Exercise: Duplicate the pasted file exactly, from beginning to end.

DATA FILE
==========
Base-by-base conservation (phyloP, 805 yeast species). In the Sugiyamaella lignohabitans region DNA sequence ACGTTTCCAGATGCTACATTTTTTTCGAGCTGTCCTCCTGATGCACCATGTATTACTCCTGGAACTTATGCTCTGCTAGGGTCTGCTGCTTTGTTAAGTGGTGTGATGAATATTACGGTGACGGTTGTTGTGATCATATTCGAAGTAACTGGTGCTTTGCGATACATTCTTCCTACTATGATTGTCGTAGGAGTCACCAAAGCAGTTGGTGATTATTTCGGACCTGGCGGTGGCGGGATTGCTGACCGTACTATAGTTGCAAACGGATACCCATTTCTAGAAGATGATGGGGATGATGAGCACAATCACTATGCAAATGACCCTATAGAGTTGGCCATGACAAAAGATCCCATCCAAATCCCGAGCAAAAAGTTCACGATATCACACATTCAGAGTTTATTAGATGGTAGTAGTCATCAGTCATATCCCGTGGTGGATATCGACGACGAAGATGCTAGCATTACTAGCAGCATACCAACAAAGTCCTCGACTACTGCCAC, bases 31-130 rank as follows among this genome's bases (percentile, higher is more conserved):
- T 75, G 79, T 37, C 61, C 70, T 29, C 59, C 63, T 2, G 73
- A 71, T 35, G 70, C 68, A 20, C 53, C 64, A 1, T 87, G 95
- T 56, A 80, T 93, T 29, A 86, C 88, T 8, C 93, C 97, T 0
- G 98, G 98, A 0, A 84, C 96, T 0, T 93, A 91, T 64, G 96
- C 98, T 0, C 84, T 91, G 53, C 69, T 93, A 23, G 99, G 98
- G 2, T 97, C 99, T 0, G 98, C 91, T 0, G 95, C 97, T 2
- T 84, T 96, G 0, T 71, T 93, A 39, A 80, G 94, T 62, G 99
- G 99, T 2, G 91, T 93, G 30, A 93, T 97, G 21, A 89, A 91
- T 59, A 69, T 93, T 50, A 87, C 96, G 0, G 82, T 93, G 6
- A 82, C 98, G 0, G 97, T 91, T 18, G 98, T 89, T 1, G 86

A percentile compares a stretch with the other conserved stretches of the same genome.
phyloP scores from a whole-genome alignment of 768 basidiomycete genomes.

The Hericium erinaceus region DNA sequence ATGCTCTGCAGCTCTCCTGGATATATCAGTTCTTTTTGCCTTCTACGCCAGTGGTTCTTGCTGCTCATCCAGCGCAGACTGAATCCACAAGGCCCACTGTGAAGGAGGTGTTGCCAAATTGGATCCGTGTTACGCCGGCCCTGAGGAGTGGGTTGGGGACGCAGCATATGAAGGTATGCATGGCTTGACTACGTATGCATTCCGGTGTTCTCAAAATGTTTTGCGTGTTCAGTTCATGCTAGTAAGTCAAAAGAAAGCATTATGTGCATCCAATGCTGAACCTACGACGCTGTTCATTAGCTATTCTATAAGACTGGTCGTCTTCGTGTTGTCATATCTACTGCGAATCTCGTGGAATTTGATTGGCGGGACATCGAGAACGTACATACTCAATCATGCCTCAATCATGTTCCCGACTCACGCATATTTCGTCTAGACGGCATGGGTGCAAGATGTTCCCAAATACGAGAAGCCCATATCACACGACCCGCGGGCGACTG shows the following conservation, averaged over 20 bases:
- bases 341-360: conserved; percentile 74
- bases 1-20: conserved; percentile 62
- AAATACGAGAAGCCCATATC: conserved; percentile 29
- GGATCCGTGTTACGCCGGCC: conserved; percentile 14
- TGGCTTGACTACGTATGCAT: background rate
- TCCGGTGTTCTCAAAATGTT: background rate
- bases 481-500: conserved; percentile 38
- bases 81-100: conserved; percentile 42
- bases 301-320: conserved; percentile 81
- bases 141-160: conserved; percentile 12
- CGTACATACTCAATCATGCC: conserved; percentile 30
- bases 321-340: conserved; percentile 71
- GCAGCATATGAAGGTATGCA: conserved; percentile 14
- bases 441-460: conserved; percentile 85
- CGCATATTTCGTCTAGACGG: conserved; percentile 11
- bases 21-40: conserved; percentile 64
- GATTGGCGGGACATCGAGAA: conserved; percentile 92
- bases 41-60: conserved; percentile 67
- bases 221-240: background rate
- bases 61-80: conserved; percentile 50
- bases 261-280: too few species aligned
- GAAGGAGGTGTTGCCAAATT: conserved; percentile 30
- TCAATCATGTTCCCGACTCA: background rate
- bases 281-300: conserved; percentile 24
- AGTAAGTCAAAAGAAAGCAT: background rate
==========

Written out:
Base-by-base conservation (phyloP, 805 yeast species). In the Sugiyamaella lignohabitans region DNA sequence ACGTTTCCAGATGCTACATTTTTTTCGAGCTGTCCTCCTGATGCACCATGTATTACTCCTGGAACTTATGCTCTGCTAGGGTCTGCTGCTTTGTTAAGTGGTGTGATGAATATTACGGTGACGGTTGTTGTGATCATATTCGAAGTAACTGGTGCTTTGCGATACATTCTTCCTACTATGATTGTCGTAGGAGTCACCAAAGCAGTTGGTGATTATTTCGGACCTGGCGGTGGCGGGATTGCTGACCGTACTATAGTTGCAAACGGATACCCATTTCTAGAAGATGATGGGGATGATGAGCACAATCACTATGCAAATGACCCTATAGAGTTGGCCATGACAAAAGATCCCATCCAAATCCCGAGCAAAAAGTTCACGATATCACACATTCAGAGTTTATTAGATGGTAGTAGTCATCAGTCATATCCCGTGGTGGATATCGACGACGAAGATGCTAGCATTACTAGCAGCATACCAACAAAGTCCTCGACTACTGCCAC, bases 31-130 rank as follows among this genome's bases (percentile, higher is more conserved):
- T 75, G 79, T 37, C 61, C 70, T 29, C 59, C 63, T 2, G 73
- A 71, T 35, G 70, C 68, A 20, C 53, C 64, A 1, T 87, G 95
- T 56, A 80, T 93, T 29, A 86, C 88, T 8, C 93, C 97, T 0
- G 98, G 98, A 0, A 84, C 96, T 0, T 93, A 91, T 64, G 96
- C 98, T 0, C 84, T 91, G 53, C 69, T 93, A 23, G 99, G 98
- G 2, T 97, C 99, T 0, G 98, C 91, T 0, G 95, C 97, T 2
- T 84, T 96, G 0, T 71, T 93, A 39, A 80, G 94, T 62, G 99
- G 99, T 2, G 91, T 93, G 30, A 93, T 97, G 21, A 89, A 91
- T 59, A 69, T 93, T 50, A 87, C 96, G 0, G 82, T 93, G 6
- A 82, C 98, G 0, G 97, T 91, T 18, G 98, T 89, T 1, G 86

A percentile compares a stretch with the other conserved stretches of the same genome.
phyloP scores from a whole-genome alignment of 768 basidiomycete genomes.

The Hericium erinaceus region DNA sequence ATGCTCTGCAGCTCTCCTGGATATATCAGTTCTTTTTGCCTTCTACGCCAGTGGTTCTTGCTGCTCATCCAGCGCAGACTGAATCCACAAGGCCCACTGTGAAGGAGGTGTTGCCAAATTGGATCCGTGTTACGCCGGCCCTGAGGAGTGGGTTGGGGACGCAGCATATGAAGGTATGCATGGCTTGACTACGTATGCATTCCGGTGTTCTCAAAATGTTTTGCGTGTTCAGTTCATGCTAGTAAGTCAAAAGAAAGCATTATGTGCATCCAATGCTGAACCTACGACGCTGTTCATTAGCTATTCTATAAGACTGGTCGTCTTCGTGTTGTCATATCTACTGCGAATCTCGTGGAATTTGATTGGCGGGACATCGAGAACGTACATACTCAATCATGCCTCAATCATGTTCCCGACTCACGCATATTTCGTCTAGACGGCATGGGTGCAAGATGTTCCCAAATACGAGAAGCCCATATCACACGACCCGCGGGCGACTG shows the following conservation, averaged over 20 bases:
- bases 341-360: conserved; percentile 74
- bases 1-20: conserved; percentile 62
- AAATACGAGAAGCCCATATC: conserved; percentile 29
- GGATCCGTGTTACGCCGGCC: conserved; percentile 14
- TGGCTTGACTACGTATGCAT: background rate
- TCCGGTGTTCTCAAAATGTT: background rate
- bases 481-500: conserved; percentile 38
- bases 81-100: conserved; percentile 42
- bases 301-320: conserved; percentile 81
- bases 141-160: conserved; percentile 12
- CGTACATACTCAATCATGCC: conserved; percentile 30
- bases 321-340: conserved; percentile 71
- GCAGCATATGAAGGTATGCA: conserved; percentile 14
- bases 441-460: conserved; percentile 85
- CGCATATTTCGTCTAGACGG: conserved; percentile 11
- bases 21-40: conserved; percentile 64
- GATTGGCGGGACATCGAGAA: conserved; percentile 92
- bases 41-60: conserved; percentile 67
- bases 221-240: background rate
- bases 61-80: conserved; percentile 50
- bases 261-280: too few species aligned
- GAAGGAGGTGTTGCCAAATT: conserved; percentile 30
- TCAATCATGTTCCCGACTCA: background rate
- bases 281-300: conserved; percentile 24
- AGTAAGTCAAAAGAAAGCAT: background rate